Tumours aberrantly express various glycans. Glycans regulate many different aspects of tumour progression, including proliferation, invasion, angiogenesis and metastasis.
The proliferation of tumour cells is potentiated by the ability of glycoproteins and glycosphingolipids to directly activate growth-factor receptor tyrosine kinases and by the ability of proteoglycans to function as co-receptors for soluble tumour growth factors.
The overexpression of specific glycosyltransferases by tumour cells promotes the formation of tumour glycans that facilitate invasion.
Carcinomas commonly overexpress O-linked glycans in the form of cell-surface and secreted mucins that present ligands for adhesion receptors, such as the selectins, which promote the ability of tumour cells to interact with host platelets, leukocytes and endothelial cells. These interactions facilitate haematogenous metastasis of tumour cells.
Glycosphingolipids, in the form of gangliosides, are overexpressed by a range of tumours, and their shedding into the bloodstream might impair host immunity to some tumours.
During tumour proliferation and invasion, heparan-sulphate proteoglycans (HSPGs) that are present on the surface of tumour cells function as co-receptors to stabilize growth-factor receptor signalling complexes. Secreted HSPGs that are present in the extracellular matrix store growth factors that can be mobilized by the action of tumour heparanases. A similar mechanism that involves endothelial-associated HSPGs and endothelial growth factors facilitates vascular sprouting during tumour angiogenesis.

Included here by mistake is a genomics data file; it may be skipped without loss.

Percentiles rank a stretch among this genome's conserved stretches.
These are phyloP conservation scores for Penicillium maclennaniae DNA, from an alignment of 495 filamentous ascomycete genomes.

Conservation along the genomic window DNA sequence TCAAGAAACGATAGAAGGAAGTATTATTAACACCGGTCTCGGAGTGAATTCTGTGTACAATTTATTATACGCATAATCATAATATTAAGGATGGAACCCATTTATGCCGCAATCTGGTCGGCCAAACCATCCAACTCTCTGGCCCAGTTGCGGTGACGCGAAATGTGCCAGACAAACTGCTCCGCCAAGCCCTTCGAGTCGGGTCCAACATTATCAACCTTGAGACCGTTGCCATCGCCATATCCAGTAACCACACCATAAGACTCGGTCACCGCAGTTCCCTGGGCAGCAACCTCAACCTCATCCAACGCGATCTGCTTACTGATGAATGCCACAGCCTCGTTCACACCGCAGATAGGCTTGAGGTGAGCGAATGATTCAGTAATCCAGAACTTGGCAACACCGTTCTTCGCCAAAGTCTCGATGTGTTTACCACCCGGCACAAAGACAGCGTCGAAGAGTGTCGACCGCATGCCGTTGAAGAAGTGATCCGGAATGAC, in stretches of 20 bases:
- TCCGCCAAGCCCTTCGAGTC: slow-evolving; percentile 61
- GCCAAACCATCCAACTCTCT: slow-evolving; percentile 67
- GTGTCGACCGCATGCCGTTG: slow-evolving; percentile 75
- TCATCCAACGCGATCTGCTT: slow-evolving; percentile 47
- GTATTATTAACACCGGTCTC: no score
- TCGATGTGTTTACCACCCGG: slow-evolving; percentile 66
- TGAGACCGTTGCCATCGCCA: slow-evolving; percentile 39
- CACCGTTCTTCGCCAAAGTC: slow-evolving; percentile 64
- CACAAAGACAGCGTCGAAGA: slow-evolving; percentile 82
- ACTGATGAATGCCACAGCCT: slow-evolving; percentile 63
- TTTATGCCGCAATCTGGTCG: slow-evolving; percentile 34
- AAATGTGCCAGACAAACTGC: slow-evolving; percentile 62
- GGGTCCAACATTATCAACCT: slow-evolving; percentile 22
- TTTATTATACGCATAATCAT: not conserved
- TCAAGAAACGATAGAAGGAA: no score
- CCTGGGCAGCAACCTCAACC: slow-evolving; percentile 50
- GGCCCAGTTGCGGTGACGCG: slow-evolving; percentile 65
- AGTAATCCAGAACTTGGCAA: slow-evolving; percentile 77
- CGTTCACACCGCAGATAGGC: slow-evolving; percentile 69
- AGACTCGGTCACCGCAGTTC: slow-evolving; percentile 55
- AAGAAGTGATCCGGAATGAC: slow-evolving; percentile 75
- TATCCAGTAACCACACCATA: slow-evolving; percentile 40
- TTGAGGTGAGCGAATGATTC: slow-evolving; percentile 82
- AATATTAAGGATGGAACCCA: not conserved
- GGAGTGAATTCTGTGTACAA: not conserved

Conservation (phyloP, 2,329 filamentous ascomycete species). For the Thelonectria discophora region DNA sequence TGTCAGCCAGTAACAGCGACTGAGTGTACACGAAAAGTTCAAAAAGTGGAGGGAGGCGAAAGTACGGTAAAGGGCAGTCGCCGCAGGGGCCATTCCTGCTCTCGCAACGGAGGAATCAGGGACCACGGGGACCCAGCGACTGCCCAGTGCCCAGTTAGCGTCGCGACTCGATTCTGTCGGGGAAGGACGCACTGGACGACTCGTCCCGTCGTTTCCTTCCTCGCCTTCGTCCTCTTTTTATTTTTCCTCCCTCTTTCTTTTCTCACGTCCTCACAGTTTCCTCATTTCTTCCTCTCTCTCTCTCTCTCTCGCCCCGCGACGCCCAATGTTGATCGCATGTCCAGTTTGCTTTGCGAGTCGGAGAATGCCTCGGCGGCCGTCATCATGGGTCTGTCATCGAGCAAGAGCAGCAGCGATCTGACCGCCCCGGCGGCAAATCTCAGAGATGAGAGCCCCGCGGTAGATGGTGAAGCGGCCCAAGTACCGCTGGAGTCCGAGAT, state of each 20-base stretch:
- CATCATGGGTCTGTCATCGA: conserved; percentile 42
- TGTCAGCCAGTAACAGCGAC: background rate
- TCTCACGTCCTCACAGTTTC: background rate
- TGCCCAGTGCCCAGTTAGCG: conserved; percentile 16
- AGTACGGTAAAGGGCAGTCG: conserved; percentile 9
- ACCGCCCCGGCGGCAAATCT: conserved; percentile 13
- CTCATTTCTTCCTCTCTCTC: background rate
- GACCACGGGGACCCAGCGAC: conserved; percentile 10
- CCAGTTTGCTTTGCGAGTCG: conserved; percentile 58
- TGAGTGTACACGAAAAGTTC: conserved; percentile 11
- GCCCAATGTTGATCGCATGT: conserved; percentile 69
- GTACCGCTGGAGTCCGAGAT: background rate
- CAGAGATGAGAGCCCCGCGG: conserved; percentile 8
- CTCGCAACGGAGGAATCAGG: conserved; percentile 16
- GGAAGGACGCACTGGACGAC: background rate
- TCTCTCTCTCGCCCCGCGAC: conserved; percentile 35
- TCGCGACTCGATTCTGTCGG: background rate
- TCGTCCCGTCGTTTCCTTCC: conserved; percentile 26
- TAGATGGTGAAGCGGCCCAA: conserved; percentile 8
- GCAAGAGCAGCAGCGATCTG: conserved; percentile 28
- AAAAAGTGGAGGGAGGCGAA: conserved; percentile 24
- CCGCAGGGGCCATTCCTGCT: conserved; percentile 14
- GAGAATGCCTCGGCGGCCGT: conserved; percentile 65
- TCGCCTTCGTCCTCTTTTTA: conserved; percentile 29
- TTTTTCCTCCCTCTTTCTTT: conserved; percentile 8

Some glycans can be measured in the bloodstream, and their use as markers of disease burden can be used to screen for specific cancers as well as track response to therapy.
Experiments in which glycan function is genetically altered in cell-culture systems or mouse tumour models validate their potential as targets for anticancer therapy.
A few glycan-based targeting strategies are currently being tested in clinical trials. As we learn more about the roles of glycans in tumour progression, new targets will continue to emerge for drug design.
A growing body of evidence supports crucial roles for glycans at various pathophysiological steps of tumour progression. Glycans regulate tumour proliferation, invasion, haematogenous metastasis and angiogenesis, and increased understanding of these roles sets the stage for developing pharmaceutical agents that target these molecules. Such novel agents might be used alone or in combination with operative and/or chemoradiation strategies for treating cancer.
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We would like to thank A. Varki for many helpful comments. This work was supported by a Research Career Development Award from the US Department of Veteran's Affairs (to M.F.) and National Institutes of Health (to J.D.E.).
The authors declare no competing financial interests.
National Cancer Institute
A molecule in which one or more glycan units are covalently linked to a non-carbohydrate entity.
- N-LINKED GLYCANS